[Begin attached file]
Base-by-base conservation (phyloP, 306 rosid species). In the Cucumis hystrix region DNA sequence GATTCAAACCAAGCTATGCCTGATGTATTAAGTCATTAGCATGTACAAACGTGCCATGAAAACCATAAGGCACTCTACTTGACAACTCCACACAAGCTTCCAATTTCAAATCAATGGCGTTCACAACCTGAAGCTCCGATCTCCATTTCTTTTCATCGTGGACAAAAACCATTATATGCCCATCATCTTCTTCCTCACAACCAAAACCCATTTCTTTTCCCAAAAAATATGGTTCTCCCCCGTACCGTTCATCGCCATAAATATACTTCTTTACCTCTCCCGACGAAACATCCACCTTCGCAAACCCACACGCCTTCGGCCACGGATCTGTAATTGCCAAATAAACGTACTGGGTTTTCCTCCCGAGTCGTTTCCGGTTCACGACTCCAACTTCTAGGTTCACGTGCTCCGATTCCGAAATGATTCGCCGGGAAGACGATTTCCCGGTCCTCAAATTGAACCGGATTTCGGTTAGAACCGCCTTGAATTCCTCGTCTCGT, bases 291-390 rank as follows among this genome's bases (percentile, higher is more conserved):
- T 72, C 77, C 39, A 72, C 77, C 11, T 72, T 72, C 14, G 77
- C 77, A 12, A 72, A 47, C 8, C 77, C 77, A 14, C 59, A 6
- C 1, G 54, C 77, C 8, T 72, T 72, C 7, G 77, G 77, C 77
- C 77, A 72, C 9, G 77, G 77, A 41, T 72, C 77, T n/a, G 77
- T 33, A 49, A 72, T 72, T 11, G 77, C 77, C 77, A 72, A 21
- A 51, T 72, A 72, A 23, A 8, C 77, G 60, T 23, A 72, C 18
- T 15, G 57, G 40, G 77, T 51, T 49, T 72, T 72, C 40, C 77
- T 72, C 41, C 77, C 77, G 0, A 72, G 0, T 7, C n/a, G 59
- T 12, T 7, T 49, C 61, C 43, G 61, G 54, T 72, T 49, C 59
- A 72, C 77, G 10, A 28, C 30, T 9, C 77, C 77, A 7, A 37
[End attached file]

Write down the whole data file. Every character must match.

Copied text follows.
Base-by-base conservation (phyloP, 306 rosid species). In the Cucumis hystrix region DNA sequence GATTCAAACCAAGCTATGCCTGATGTATTAAGTCATTAGCATGTACAAACGTGCCATGAAAACCATAAGGCACTCTACTTGACAACTCCACACAAGCTTCCAATTTCAAATCAATGGCGTTCACAACCTGAAGCTCCGATCTCCATTTCTTTTCATCGTGGACAAAAACCATTATATGCCCATCATCTTCTTCCTCACAACCAAAACCCATTTCTTTTCCCAAAAAATATGGTTCTCCCCCGTACCGTTCATCGCCATAAATATACTTCTTTACCTCTCCCGACGAAACATCCACCTTCGCAAACCCACACGCCTTCGGCCACGGATCTGTAATTGCCAAATAAACGTACTGGGTTTTCCTCCCGAGTCGTTTCCGGTTCACGACTCCAACTTCTAGGTTCACGTGCTCCGATTCCGAAATGATTCGCCGGGAAGACGATTTCCCGGTCCTCAAATTGAACCGGATTTCGGTTAGAACCGCCTTGAATTCCTCGTCTCGT, bases 291-390 rank as follows among this genome's bases (percentile, higher is more conserved):
- T 72, C 77, C 39, A 72, C 77, C 11, T 72, T 72, C 14, G 77
- C 77, A 12, A 72, A 47, C 8, C 77, C 77, A 14, C 59, A 6
- C 1, G 54, C 77, C 8, T 72, T 72, C 7, G 77, G 77, C 77
- C 77, A 72, C 9, G 77, G 77, A 41, T 72, C 77, T n/a, G 77
- T 33, A 49, A 72, T 72, T 11, G 77, C 77, C 77, A 72, A 21
- A 51, T 72, A 72, A 23, A 8, C 77, G 60, T 23, A 72, C 18
- T 15, G 57, G 40, G 77, T 51, T 49, T 72, T 72, C 40, C 77
- T 72, C 41, C 77, C 77, G 0, A 72, G 0, T 7, C n/a, G 59
- T 12, T 7, T 49, C 61, C 43, G 61, G 54, T 72, T 49, C 59
- A 72, C 77, G 10, A 28, C 30, T 9, C 77, C 77, A 7, A 37